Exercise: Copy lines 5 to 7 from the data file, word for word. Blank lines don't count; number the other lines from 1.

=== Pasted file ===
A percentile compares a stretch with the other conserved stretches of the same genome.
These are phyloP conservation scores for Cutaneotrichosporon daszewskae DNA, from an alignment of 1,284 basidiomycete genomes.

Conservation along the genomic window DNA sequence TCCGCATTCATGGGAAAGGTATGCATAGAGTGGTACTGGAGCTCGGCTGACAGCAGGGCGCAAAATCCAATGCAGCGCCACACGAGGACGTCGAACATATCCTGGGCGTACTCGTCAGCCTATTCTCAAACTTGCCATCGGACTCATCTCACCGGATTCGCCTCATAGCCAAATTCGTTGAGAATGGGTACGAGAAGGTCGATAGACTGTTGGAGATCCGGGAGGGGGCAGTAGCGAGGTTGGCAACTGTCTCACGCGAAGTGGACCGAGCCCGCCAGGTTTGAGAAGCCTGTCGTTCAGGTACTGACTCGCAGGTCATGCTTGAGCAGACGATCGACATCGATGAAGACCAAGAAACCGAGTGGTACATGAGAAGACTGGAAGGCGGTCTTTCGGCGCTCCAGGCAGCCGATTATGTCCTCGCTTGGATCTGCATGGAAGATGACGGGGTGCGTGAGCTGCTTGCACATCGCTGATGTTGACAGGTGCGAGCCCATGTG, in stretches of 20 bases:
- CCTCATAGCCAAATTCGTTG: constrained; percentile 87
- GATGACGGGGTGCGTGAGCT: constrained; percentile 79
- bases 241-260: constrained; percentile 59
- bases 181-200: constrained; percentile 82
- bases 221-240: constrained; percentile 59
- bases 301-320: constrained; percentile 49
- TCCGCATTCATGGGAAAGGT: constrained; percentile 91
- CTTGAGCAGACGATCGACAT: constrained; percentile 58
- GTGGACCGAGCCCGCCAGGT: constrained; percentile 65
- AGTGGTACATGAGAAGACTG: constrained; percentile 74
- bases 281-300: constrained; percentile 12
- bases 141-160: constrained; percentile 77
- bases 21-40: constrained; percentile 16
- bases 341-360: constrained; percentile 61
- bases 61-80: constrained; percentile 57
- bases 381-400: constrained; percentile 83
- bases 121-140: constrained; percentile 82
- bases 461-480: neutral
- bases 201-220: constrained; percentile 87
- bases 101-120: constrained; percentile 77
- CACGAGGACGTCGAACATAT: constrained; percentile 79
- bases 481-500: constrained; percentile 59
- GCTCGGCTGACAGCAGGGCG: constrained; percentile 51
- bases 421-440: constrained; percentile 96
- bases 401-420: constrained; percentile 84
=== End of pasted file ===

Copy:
- GATGACGGGGTGCGTGAGCT: constrained; percentile 79
- bases 241-260: constrained; percentile 59
- bases 181-200: constrained; percentile 82